Somebody had to die. That was always the case when the secure, untraceable line of my cell phone buzzed. The SIM card to its predecessor self-destructed into a wisp of smoke at the end of the last job. And the ones before that.
“Love,” he said in his Kiwi accent. He wasn’t using it as a term of affection. It was my code name, but not how I felt about the job. I needed to find something else to do with my time, but I was caught up in the lifestyle of death.
“Harbinger,” I responded emotionlessly. His name sounded like failed superhero from a dime store comic book. Unlike the steroid-pumped, masked, and caped character that came to mind, this guy was real. I’d seen him in action and knew he was good at what he did. He was my handler.
“Got something for you.”
“You all ever hear of a vacation?” I was irritable and needed some time off. But an unused knife eventually went dull. I sighed.
He was smiling through the phone. “We’ve taken you all over the world. Had you ever been to Paris before us?”
“London? Portugal? Copenhagen?”
Of course I had been to those places, as well as dozens of others, to include a Sumatran shithole almost ended me. Didn’t want to reimagine that visit. I sighed, considering my last quick tour of Rome, in which I only saw the Trevi Fountain in passing. When tracking a mark, there was no time for snapping photos of the Leaning Tower of Pisa, shopping near the Champs-Elysses in Paris, or touring the Great Wall of China. There was only time to kill and my bosses were going to ensure I made the most of it.
In a sarcastic way, he was right. My cover was that of a flight attendant, wife, and soccer mom with blue collar husband whose ambitions rarely rose above watching the game on television. With the demands of our family, we couldn’t readily afford trips abroad. Heck, we were stretching it by taking the drive to Wisconsin Dells the previous summer.
The company—for whom my husband knew I worked, but had no clue of what I really did—had sent me around the world and back. Oblivious to the fact that I did more than fluff pillows or pass out peanuts to passengers, Gerald was understanding and kissed me on the forehead each time I absconded for a last-minute trip. Hayley, our daughter, looked up at me with big, brown eyes, and would always ask, “Mommy, when will you be back?”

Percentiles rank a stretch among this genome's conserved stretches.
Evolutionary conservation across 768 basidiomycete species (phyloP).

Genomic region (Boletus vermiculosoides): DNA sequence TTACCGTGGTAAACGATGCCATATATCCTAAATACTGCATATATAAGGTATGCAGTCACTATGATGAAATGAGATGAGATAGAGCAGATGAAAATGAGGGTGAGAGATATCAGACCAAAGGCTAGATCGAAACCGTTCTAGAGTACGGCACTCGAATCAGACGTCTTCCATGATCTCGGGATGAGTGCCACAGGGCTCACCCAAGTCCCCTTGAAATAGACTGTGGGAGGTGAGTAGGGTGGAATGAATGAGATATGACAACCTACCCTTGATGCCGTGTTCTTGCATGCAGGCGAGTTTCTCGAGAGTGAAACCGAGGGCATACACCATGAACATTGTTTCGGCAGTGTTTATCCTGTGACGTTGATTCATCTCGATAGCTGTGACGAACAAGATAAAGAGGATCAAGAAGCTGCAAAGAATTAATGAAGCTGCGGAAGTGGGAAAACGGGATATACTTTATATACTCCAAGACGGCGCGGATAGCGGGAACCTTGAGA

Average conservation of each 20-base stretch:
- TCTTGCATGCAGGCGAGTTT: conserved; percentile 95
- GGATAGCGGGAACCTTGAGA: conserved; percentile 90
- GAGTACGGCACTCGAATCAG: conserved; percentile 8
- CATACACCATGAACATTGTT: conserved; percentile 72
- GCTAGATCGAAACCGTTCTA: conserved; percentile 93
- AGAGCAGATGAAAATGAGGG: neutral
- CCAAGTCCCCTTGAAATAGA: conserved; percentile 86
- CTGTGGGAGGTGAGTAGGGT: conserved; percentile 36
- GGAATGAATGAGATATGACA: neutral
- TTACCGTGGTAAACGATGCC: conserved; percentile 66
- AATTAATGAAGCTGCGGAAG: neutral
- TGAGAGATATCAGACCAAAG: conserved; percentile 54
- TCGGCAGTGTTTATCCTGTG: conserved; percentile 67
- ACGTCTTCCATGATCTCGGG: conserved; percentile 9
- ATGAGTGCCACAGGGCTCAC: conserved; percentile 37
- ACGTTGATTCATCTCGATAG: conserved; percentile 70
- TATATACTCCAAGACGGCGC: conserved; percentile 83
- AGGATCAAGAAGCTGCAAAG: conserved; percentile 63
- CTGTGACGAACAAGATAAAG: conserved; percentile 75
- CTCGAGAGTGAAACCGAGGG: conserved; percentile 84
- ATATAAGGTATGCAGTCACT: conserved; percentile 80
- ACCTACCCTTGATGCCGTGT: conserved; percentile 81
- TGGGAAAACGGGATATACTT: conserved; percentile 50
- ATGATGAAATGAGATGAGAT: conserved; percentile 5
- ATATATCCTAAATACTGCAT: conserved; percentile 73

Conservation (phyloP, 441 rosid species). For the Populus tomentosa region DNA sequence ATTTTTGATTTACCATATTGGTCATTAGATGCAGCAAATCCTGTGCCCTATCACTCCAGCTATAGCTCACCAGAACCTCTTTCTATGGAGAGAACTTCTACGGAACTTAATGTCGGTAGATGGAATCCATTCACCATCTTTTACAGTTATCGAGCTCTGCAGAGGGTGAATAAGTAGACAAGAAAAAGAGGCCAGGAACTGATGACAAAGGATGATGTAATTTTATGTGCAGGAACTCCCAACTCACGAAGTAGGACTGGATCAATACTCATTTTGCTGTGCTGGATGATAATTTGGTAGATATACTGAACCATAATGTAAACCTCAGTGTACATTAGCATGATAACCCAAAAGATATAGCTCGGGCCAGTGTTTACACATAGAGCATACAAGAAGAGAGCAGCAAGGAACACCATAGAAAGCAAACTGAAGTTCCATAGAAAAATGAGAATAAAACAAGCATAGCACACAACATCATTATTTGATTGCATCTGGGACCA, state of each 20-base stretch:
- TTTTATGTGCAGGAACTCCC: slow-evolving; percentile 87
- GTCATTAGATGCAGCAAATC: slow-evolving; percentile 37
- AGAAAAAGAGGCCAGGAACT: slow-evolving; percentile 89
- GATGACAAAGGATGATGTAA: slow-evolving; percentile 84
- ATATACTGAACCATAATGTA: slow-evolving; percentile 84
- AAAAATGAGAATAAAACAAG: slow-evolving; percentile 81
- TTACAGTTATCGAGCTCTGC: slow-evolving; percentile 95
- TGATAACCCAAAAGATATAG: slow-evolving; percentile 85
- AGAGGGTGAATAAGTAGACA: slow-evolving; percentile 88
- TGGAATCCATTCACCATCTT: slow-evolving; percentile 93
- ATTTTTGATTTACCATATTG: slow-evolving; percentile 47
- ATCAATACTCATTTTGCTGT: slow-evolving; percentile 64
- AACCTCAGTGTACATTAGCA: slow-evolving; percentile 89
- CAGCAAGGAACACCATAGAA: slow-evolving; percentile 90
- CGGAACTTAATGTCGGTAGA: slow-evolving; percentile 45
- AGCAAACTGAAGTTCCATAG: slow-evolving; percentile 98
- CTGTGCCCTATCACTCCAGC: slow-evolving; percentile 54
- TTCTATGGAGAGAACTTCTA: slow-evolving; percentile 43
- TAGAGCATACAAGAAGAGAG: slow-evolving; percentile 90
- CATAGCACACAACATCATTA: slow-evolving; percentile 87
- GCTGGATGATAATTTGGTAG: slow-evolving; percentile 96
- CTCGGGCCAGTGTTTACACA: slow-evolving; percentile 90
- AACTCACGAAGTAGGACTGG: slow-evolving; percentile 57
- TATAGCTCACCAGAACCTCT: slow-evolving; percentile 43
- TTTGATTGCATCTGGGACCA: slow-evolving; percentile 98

I’d always promise to return in a few days. We’d exchange butterfly kisses with our eyelashes and I’d tell her we’d have a tea party or rearrange the furniture in her dollhouse when I returned.
My husband didn’t kick up a fuss, though the sudden commitments often meant rescheduling or canceling a date night. With him, I assured him I’d make it up, which usually meant a wild romp between the sheets. What he didn’t know was that I needed that sort of release after the things I’d have to do while plying my trade.
I’d been conditioned to relegate kills into a separate mental compartment, but their attachment was real. I adored my dependable, albeit boring husband and my baby girl. I usually couldn’t stop thinking about the task at hand or lying to my family, but there was something else that was on my mind: I was late.
“Where to this time,” I asked my supervisor.
“Something close to home for you.”
I didn’t like the fact that they knew where I lived, where my husband worked, and where my daughter attended school. They were aware of more than that, since it was their business to know. With their agents, tracking algorithms, and technology assuring me Big Brother was always watching, I wondered if they could tell my period had yet to arrive this month.